The differential transformer 22 comprises a primary coil 22a and a pair of secondary coils 22b, 22c. The primary coil 22a is supplied with an AC pulse signal from the control unit 26, and the secondary coils 22b, 22c differentially produce analog output pulse signals. The output signals from the secondary coils 22b, 22c vary dependent on the direction in which the moving coil 21 is axially displaced and the amount by which the moving coil 21 is axially displaced. Therefore, the steering torque sensor 20 detects the magnitude of the steering torque applied to the steering wheel and the direction in which the steering torque acts.

The rack shaft 15 is rotatably and axially movably supported in the rack case 13 by means of a bearing 27 and a spherical bearing 28. The rack shaft 15 has a helical ball-screw groove 15b defined in an outer peripheral surface thereof. A ball nut 31 is disposed around the grooved portion of the rack shaft 15 and has a helical ball-screw groove 31a defined in an inner peripheral surface thereof. A plurality of balls 32 are received in the grooves 15b, 31a and roll therethrough and circulate through a circulatory path defined in the ball nut 31. The ball screw grooves 15b, 31a, the balls 32, and the ball nut 31 jointly constitute the ball-screw mechanism 30. Rotation of the ball nut 31 is therefore converted through the balls 32 to smooth linear motion of the rack shaft 15. The ball nut 31 is resiliently sandwiched axially between pulley cases 35A, 35B with resilient members 33, 34 disposed therebetween. The pulley cases 35A, 35B are rotatably supported in the rack case 13 by means of angular-contact bearings 36, 37, respectively. The pulley case 35A supports the larger-diameter pulley 40 on its outer periphery. As described above, rotation of the motor 41 controlled by the control unit 26 is transmitted through the smaller-diameter pulley 42, the timing belt 43, and the larger-diameter pulley 40 to the ball-screw mechanism 30 and then to the rack shaft 15.

The ball-screw mechanism 30, the pulleys 40, 42, the timing belt 43, and the pulley cases 35A, 35B are covered by pulley cases 35C, 35D integrally fixed to the rack case 13. A temperature sensor 44 is disposed in the pulley cases 35C, 35D, e.g., mounted on an inner wall surface of the pulley case 35C in the illustrated embodiment.

The temperature sensor 44 is in the form of a thermistor with its resistance variable as the temperature changes. The temperature sensor 44 thus produces a voltage which decreases as the temperature increases. While the temperature sensor 44 is shown as being mounted on the inner wall surface of the pulley case 35C, it may be placed anywhere in the power steering system insofar as it can detect the average temperature of the various frictional elements or preferably the lubricating material applied to the frictional elements.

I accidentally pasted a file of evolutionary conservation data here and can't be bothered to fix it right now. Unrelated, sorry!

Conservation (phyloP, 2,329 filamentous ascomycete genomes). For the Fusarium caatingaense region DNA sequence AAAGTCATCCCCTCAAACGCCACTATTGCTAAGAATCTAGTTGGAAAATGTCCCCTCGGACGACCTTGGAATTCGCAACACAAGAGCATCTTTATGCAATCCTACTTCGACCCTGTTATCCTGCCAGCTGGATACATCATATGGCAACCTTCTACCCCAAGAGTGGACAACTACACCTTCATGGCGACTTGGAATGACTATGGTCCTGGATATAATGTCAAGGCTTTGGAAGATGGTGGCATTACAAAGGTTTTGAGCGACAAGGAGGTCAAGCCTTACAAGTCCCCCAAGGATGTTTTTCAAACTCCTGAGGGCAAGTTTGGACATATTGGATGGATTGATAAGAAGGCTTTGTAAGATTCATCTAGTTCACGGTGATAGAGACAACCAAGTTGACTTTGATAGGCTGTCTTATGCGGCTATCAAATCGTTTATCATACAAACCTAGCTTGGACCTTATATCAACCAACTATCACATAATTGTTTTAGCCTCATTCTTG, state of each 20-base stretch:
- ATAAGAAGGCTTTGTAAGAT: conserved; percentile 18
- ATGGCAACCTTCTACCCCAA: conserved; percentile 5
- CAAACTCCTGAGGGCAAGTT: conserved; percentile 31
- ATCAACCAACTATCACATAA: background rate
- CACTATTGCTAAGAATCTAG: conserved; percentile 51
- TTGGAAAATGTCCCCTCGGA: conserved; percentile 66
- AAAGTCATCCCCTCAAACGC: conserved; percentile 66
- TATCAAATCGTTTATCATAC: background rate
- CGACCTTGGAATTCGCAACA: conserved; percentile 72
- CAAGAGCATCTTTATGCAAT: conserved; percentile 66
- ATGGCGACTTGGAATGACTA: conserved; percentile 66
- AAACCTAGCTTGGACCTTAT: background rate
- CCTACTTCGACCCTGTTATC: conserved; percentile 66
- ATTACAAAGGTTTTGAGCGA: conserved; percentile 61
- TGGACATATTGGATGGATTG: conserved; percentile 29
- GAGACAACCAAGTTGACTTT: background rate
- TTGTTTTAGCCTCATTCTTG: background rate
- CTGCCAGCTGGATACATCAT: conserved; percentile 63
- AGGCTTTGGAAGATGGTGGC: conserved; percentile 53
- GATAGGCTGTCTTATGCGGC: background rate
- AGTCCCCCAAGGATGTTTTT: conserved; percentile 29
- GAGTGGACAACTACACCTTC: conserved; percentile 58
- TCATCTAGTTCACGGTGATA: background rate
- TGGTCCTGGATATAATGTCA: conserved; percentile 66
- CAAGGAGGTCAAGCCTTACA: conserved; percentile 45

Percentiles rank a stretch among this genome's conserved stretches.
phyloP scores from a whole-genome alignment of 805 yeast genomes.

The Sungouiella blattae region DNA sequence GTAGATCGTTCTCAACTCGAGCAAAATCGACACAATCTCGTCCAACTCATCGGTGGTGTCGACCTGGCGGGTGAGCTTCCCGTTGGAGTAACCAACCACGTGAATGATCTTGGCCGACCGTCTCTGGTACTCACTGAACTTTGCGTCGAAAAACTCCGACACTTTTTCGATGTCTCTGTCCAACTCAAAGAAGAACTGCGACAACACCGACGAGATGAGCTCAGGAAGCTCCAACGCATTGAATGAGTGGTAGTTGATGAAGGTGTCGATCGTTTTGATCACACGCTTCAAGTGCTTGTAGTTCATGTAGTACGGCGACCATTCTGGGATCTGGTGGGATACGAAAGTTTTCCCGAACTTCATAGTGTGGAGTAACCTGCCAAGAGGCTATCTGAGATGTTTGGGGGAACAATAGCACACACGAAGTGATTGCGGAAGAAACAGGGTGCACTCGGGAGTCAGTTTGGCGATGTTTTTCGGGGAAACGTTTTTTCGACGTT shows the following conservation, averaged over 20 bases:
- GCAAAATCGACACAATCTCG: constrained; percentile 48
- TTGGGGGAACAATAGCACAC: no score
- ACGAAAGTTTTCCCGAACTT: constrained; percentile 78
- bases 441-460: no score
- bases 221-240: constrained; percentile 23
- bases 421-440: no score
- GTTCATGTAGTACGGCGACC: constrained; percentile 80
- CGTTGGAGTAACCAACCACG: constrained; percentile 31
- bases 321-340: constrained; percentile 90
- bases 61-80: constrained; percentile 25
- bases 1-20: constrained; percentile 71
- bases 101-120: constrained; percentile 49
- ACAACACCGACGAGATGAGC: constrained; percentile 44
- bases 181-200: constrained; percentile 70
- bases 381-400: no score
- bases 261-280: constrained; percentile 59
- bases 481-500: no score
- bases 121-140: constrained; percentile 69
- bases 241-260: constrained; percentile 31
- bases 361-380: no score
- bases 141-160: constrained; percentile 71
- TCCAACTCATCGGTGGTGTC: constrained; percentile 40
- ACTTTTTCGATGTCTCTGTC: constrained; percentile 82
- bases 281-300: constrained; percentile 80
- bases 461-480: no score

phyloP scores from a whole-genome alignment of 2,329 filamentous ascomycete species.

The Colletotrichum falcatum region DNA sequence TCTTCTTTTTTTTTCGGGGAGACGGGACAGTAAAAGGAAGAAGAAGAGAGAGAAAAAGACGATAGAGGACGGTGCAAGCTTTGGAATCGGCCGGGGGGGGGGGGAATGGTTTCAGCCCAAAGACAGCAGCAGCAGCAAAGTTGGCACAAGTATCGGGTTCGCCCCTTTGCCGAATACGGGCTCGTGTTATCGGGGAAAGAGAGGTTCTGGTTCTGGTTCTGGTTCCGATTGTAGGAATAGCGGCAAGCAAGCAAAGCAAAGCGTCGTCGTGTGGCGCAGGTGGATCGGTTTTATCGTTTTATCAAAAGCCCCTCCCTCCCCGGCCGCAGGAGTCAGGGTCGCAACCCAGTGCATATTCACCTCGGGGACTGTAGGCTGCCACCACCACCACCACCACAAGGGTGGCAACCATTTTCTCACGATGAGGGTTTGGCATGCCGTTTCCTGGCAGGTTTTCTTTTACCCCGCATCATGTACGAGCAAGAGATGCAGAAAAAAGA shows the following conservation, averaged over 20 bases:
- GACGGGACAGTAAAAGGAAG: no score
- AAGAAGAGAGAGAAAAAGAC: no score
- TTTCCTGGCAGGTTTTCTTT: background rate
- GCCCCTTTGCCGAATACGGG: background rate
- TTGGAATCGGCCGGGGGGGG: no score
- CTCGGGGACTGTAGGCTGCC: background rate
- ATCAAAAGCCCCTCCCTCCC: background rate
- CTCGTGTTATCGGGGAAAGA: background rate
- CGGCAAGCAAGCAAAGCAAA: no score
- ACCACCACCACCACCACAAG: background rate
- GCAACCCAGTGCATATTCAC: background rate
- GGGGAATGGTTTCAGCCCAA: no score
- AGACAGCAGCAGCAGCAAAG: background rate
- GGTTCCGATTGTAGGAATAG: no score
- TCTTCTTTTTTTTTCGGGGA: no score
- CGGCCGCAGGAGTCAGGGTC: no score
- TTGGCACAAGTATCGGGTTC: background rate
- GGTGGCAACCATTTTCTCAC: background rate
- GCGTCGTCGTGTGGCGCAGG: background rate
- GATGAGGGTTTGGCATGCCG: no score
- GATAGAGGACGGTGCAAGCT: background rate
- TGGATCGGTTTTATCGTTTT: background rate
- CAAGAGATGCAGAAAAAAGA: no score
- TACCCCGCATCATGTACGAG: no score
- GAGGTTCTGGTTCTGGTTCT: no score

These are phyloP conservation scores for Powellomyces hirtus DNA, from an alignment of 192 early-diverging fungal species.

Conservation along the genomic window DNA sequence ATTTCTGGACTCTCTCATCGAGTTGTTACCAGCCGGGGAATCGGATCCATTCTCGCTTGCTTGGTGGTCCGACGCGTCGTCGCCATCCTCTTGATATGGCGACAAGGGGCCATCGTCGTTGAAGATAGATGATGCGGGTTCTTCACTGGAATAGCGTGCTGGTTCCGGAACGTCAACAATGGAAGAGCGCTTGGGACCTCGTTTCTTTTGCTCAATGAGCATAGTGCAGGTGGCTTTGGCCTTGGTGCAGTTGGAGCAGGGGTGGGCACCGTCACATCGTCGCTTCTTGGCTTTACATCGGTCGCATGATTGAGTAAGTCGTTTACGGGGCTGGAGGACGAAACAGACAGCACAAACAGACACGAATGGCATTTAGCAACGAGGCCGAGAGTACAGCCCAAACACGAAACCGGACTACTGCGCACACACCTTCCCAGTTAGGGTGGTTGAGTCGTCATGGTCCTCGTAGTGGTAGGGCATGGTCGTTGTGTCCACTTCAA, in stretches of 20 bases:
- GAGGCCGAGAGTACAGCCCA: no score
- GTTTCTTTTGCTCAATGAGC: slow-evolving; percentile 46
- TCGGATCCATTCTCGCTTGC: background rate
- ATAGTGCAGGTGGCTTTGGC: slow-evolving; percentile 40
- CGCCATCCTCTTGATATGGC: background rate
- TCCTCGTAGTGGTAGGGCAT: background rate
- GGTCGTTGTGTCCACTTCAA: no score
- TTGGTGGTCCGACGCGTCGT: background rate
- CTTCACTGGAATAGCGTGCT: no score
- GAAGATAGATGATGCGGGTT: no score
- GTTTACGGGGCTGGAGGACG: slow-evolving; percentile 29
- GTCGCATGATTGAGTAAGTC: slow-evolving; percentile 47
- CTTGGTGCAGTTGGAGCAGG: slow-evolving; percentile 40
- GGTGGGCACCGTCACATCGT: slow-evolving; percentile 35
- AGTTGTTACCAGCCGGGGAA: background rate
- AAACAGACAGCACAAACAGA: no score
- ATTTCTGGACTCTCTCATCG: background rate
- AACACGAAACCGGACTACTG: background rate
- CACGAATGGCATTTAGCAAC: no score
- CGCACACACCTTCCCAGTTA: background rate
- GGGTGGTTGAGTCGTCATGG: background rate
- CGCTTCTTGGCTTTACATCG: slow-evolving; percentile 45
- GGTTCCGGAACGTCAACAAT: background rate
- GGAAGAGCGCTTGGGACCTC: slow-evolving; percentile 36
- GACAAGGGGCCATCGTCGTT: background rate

The control unit 26 will be described in detail with reference to FIG. 3. The motor control signal generating means 4 comprises an A/D converter 49 and a microcomputer unit 50. The microcomputer unit 50 is supplied with detected signals S1 through S5 from the steering torque detecting means 1, the temperature detecting means 2, and the steering rotation detecting means 3 through the A/D converter 49 according to commands from the microcomputer unit 50.

The steering torque detecting means 1 comprises the steering torque sensor 20 and a steering torque interface 46. The steering torque interface 46 frequency-divides reference clock pulses T1 from the microcomputer 50 to produce an AC signal and applies the AC signal to the primary coil of the differential transformer 22, and rectifies and smooths the output signals from the secondary coils 22b, 22c of the differential transformer 22. The steering torque detecting means 1 produces steering torque signals S1, S2 indicative of the direction and magnitude of an applied steering torque.

The steering rotation detecting means 3 comprises the steering rotation sensor 16 and a steering rotation interface 48. The steering rotation interface 48 amplifies the output from the DC generator 17 of the steering rotation sensor 16 according to the polarity thereof. The steering rotation detecting means 3 produces steering rotation signals S3, S4 indicative of the steering direction and speed of the steering wheel.

The temperature detecting means 2 comprises a resistance bridge circuit including the temperature sensor 44 and a temperature interface 47 including an amplifier for amplifying an output from the bridge circuit. When the resistance of the temperature sensor 44 is varied due to a temperature change, the bridge circuit is brought out of equilibrium and produces a differential voltage that is issued as a signal S5 representing a temperature θ.